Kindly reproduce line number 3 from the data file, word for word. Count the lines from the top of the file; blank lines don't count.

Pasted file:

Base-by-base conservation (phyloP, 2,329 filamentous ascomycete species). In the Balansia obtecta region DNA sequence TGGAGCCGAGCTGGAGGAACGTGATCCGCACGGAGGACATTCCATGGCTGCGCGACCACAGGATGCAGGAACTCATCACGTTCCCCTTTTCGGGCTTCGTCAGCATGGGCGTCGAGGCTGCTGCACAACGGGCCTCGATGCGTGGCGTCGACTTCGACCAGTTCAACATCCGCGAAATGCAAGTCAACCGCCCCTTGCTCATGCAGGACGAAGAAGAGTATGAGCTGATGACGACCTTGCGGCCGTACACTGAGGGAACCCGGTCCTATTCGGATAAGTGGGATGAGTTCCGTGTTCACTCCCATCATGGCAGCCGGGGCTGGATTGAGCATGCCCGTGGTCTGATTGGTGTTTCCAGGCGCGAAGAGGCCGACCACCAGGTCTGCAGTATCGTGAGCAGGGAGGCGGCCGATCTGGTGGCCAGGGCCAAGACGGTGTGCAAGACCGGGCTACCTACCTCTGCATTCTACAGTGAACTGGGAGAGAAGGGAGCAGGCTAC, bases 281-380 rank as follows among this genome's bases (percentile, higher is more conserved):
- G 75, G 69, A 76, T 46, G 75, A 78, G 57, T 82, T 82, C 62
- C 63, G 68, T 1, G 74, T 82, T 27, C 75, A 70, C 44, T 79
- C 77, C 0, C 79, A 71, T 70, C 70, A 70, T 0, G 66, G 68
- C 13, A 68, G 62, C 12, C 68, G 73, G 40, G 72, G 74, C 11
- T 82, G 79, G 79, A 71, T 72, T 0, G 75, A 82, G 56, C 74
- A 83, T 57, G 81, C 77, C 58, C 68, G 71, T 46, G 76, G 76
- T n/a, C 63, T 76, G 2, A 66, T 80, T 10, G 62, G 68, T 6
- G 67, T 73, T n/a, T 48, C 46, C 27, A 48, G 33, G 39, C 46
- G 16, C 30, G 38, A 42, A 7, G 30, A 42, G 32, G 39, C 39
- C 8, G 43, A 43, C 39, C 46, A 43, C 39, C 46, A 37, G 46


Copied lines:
- C 63, G 68, T 1, G 74, T 82, T 27, C 75, A 70, C 44, T 79